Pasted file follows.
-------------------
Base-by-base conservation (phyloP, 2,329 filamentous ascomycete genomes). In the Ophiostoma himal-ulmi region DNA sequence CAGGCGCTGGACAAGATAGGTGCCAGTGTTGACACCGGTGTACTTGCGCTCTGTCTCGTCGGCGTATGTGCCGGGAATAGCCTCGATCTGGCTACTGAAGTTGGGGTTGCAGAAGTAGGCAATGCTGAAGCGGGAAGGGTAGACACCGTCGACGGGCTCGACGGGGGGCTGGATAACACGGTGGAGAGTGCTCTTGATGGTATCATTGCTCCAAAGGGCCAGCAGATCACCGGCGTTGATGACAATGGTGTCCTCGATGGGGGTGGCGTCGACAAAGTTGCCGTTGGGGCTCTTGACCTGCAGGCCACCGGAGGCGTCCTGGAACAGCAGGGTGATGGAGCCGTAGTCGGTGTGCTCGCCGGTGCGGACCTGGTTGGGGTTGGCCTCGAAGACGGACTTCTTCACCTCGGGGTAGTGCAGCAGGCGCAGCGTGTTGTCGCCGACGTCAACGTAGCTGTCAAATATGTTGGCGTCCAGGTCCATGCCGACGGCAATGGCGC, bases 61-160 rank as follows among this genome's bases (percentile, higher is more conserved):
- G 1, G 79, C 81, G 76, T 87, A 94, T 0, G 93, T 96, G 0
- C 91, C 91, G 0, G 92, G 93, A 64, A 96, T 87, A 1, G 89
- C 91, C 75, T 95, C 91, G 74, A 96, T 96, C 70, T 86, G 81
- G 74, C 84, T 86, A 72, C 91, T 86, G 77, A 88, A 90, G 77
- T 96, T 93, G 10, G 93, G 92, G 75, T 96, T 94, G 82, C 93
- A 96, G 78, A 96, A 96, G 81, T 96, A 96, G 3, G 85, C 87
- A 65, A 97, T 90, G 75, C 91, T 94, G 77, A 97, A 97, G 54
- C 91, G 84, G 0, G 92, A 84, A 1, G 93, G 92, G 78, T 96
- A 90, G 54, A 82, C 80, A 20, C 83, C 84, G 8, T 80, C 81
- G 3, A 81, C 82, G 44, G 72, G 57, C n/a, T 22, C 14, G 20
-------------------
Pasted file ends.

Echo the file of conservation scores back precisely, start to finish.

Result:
Base-by-base conservation (phyloP, 2,329 filamentous ascomycete genomes). In the Ophiostoma himal-ulmi region DNA sequence CAGGCGCTGGACAAGATAGGTGCCAGTGTTGACACCGGTGTACTTGCGCTCTGTCTCGTCGGCGTATGTGCCGGGAATAGCCTCGATCTGGCTACTGAAGTTGGGGTTGCAGAAGTAGGCAATGCTGAAGCGGGAAGGGTAGACACCGTCGACGGGCTCGACGGGGGGCTGGATAACACGGTGGAGAGTGCTCTTGATGGTATCATTGCTCCAAAGGGCCAGCAGATCACCGGCGTTGATGACAATGGTGTCCTCGATGGGGGTGGCGTCGACAAAGTTGCCGTTGGGGCTCTTGACCTGCAGGCCACCGGAGGCGTCCTGGAACAGCAGGGTGATGGAGCCGTAGTCGGTGTGCTCGCCGGTGCGGACCTGGTTGGGGTTGGCCTCGAAGACGGACTTCTTCACCTCGGGGTAGTGCAGCAGGCGCAGCGTGTTGTCGCCGACGTCAACGTAGCTGTCAAATATGTTGGCGTCCAGGTCCATGCCGACGGCAATGGCGC, bases 61-160 rank as follows among this genome's bases (percentile, higher is more conserved):
- G 1, G 79, C 81, G 76, T 87, A 94, T 0, G 93, T 96, G 0
- C 91, C 91, G 0, G 92, G 93, A 64, A 96, T 87, A 1, G 89
- C 91, C 75, T 95, C 91, G 74, A 96, T 96, C 70, T 86, G 81
- G 74, C 84, T 86, A 72, C 91, T 86, G 77, A 88, A 90, G 77
- T 96, T 93, G 10, G 93, G 92, G 75, T 96, T 94, G 82, C 93
- A 96, G 78, A 96, A 96, G 81, T 96, A 96, G 3, G 85, C 87
- A 65, A 97, T 90, G 75, C 91, T 94, G 77, A 97, A 97, G 54
- C 91, G 84, G 0, G 92, A 84, A 1, G 93, G 92, G 78, T 96
- A 90, G 54, A 82, C 80, A 20, C 83, C 84, G 8, T 80, C 81
- G 3, A 81, C 82, G 44, G 72, G 57, C n/a, T 22, C 14, G 20